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Phép ngoa dụ/cường điệu – hyperbole – trong tiếng Anh

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Warm-up:

Một cô gái mặc váy ngắn bước lên tàu điện. Không còn chỗ ngồi, cô nhìn quanh. Vừa lúc đó có một chàng trai trẻ mời:
– Cô có thể ngồi lên đùi tôi.
– Tôi sợ làm gãy cái tẩu thuốc lá trong túi quần của anh.
Chàng trai trẻ chưa kịp đáp lại thì ông già khoảng 70 tuổi ân cần nói:
– Cô có thể ngồi trên đùi tôi, vì tôi đã bỏ thuốc 10 năm nay rồi.

 


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Hyperbole

[pronounced: hy-PER-buh-lee]

Give me a thousand kisses, then a hundred,
Then another thousand, then a second hundred,
Then still another thousand, then a hundred
Catullus

Definition

Hyperbole is a figure of speech that uses an exaggerated or extravagant statement to create a strong emotional response. It is from a Greek word meaning “excess.”

Hyperboles can be found in literature and oral communication. They would not be used in nonfiction works, like medical journals or research papers; but, they are perfect for fictional works, especially to add color to a character or humor to the story.

Hyperboles are comparisons, like similes and metaphors, but are extravagant and even ridiculous.

The media and the advertising industry often use hyperbole (which may then be described as hype or media hype).

See more below:

Hyperboles Add Excitement and Fun

A boring story can come to life or become comical with the use of a hyperbole. Some examples of hyperboles include:

  • It was so cold, I saw polar bears wearing jackets
  • She is so dumb, she thinks Taco Bell is a Mexican phone company
  • I am so hungry I could eat a horse.
  • I have a million things to do.
  • I had to walk 15 miles to school in the snow, uphill.
  • I had a ton of homework.
  • If I can’t buy that new game, I will die.
  • He is as skinny as a toothpick.
  • This car goes faster than the speed of light.
  • That new car costs a bazillion dollars.
  • We are so poor; we don’t have two cents to rub together.
  • That joke is so old, the last time I heard it I was riding on a dinosaur.
  • They ran like greased lightning.
  • He’s got tons of money.
  • You could have knocked me over with a feather.
  • Her brain is the size of a pea.
  • He is older than the hills.
  • She is as big as an elephant!
  • I have told you a million times not to lie!

Hyperboles in Media and Literature

If used properly, a hyperbole can encourage consumers to buy products.

Marketing research from Roger J. Kreuz, PhD for the Military Personnel Research Science Workshop in June 2001 in Memphis TN, has shown that 75% of ads use at least one figure of speech. Examples of hyperboles in advertising include:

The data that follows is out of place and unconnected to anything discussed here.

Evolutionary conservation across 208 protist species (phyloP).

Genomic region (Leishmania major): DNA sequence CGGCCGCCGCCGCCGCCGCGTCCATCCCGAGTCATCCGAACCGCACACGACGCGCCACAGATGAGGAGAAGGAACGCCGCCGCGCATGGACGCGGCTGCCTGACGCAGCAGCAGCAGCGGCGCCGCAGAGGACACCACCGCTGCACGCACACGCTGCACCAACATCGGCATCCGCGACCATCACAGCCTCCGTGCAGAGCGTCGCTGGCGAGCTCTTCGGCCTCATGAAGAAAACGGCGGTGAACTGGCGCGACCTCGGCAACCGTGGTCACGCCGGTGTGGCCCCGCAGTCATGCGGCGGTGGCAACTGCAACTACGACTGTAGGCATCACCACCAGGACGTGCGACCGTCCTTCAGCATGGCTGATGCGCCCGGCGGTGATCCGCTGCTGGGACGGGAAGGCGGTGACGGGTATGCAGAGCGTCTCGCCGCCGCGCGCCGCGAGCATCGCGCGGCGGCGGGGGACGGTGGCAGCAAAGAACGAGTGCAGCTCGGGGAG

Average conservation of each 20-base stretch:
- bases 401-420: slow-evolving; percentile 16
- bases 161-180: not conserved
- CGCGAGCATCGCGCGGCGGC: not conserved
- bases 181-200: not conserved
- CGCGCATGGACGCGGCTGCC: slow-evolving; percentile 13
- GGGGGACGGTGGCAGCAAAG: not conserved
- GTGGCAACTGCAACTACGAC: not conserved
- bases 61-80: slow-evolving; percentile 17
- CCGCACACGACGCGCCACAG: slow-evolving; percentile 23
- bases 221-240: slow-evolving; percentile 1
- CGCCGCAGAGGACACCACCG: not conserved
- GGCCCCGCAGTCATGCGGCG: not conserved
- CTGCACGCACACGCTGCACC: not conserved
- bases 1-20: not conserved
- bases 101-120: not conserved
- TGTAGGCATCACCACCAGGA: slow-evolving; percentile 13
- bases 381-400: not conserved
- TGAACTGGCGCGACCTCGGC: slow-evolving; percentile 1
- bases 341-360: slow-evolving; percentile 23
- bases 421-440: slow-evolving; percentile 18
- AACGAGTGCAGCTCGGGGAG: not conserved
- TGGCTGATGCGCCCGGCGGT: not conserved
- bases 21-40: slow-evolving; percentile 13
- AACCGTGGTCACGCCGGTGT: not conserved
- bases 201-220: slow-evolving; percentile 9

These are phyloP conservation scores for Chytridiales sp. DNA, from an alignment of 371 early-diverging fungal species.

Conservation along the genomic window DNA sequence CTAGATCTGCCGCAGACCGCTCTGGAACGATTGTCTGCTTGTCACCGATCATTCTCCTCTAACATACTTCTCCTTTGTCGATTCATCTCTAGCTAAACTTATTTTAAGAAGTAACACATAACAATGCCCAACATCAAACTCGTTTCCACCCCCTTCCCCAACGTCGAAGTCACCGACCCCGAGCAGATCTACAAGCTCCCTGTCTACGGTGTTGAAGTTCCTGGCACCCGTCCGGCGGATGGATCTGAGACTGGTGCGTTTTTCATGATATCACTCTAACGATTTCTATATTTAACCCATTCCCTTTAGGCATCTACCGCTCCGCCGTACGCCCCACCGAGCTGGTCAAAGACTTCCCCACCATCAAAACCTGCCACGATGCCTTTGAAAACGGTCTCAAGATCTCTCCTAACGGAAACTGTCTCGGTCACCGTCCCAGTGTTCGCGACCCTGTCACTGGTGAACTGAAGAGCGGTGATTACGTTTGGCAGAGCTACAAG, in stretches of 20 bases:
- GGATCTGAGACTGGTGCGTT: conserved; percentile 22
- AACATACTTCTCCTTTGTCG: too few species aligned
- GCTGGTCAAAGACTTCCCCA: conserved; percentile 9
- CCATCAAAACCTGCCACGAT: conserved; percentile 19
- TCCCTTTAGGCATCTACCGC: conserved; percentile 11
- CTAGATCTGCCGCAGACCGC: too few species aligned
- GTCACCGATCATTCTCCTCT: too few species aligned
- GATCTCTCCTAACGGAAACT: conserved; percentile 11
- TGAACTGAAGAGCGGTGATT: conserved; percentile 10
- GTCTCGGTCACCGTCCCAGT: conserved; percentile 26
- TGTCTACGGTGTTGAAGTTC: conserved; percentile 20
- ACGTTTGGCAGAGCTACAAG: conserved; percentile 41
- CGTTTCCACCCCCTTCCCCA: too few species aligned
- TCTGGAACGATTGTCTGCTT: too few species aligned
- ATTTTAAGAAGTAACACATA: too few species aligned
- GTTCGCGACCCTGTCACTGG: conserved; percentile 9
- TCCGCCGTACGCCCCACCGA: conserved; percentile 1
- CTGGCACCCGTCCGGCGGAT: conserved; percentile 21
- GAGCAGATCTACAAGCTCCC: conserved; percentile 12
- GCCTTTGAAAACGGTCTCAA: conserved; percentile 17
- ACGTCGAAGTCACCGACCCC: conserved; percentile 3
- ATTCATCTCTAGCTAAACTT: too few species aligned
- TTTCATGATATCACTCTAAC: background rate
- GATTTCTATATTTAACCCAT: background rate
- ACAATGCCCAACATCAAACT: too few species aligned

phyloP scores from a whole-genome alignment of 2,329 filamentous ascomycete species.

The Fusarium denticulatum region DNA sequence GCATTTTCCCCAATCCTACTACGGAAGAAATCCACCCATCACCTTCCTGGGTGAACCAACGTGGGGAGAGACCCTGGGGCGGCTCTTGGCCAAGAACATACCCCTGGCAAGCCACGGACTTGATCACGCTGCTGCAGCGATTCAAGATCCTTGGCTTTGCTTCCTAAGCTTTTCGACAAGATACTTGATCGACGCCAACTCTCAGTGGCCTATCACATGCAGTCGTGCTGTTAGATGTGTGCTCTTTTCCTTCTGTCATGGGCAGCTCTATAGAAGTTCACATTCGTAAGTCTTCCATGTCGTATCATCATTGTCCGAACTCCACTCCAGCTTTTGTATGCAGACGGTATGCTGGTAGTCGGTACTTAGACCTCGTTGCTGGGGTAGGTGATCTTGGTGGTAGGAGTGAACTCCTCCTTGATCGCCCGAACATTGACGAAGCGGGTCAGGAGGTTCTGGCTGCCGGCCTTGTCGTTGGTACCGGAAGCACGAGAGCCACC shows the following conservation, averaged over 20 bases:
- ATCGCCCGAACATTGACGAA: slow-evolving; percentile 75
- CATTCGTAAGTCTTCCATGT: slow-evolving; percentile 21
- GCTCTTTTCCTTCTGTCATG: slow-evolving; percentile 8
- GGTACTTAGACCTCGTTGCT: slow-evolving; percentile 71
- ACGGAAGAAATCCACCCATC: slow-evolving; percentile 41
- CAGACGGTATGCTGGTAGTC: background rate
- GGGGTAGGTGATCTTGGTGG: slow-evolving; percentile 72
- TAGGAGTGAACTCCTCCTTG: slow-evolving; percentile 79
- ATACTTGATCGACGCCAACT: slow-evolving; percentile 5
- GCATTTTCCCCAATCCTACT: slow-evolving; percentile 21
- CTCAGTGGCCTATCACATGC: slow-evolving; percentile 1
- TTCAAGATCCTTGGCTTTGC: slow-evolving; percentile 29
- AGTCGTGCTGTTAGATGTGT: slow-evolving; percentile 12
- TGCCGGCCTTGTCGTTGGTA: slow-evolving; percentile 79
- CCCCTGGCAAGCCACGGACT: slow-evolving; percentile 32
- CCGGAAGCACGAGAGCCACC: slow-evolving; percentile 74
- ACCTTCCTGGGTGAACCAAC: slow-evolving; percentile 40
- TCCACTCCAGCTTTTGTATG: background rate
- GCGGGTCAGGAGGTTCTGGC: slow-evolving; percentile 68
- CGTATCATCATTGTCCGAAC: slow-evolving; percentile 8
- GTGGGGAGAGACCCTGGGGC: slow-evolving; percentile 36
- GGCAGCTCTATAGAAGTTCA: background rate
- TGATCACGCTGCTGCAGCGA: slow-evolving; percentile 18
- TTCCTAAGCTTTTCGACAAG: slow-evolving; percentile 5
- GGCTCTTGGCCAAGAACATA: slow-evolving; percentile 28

• “adds amazing luster for infinite, mirror-like shine” (Brilliant Brunette shampoo)
  • “It doesn’t get better than this” (Oscar Meyer)

A great example of hyperbole in literature comes from Paul Bunyan’s opening remarks in the American folktale Babe, the Blue Ox:

“Well now, one winter it was so cold that all the geese flew backward and all the fish moved south and even the snow turned blue. Late at night, it got so frigid that all spoken words froze solid afore they could be heard. People had to wait until sunup to find out what folks were talking about the night before.”

Another example comes from “As I Walked Out One Evening” by W.H. Auden:

“I’ll love you, dear, I’ll love you till China and Africa meet,

And the river jumps over the mountain

And the salmon sing in the street,

I’ll love you till the ocean

Is folded and hung up to dry

And the seven stars go squawking

Like geese about the sky.”

Following are some short hyperboles from literature:

  • The skin on her face was as thin and drawn as tight as the skin of onion and her eyes were gray and sharp like the points of two picks.
  • It was not a mere man he was holding, but a giant; or a block of granite. The pull was unendurable. The pain unendurable.
  • People moved slowly then. There was no hurry, for there was nowhere to go, nothing to buy and no money to buy it with, nothing to see outside the boundaries of Maycomb County.
  • It’s a slow burg. I spent a couple of weeks there one day.
  • Why does a boy who’s fast as a jet take all day and sometimes two to get to school?

Remember, hyperboles can be found in many sources including literature and oral communication. Look for these fun comparisons!

 

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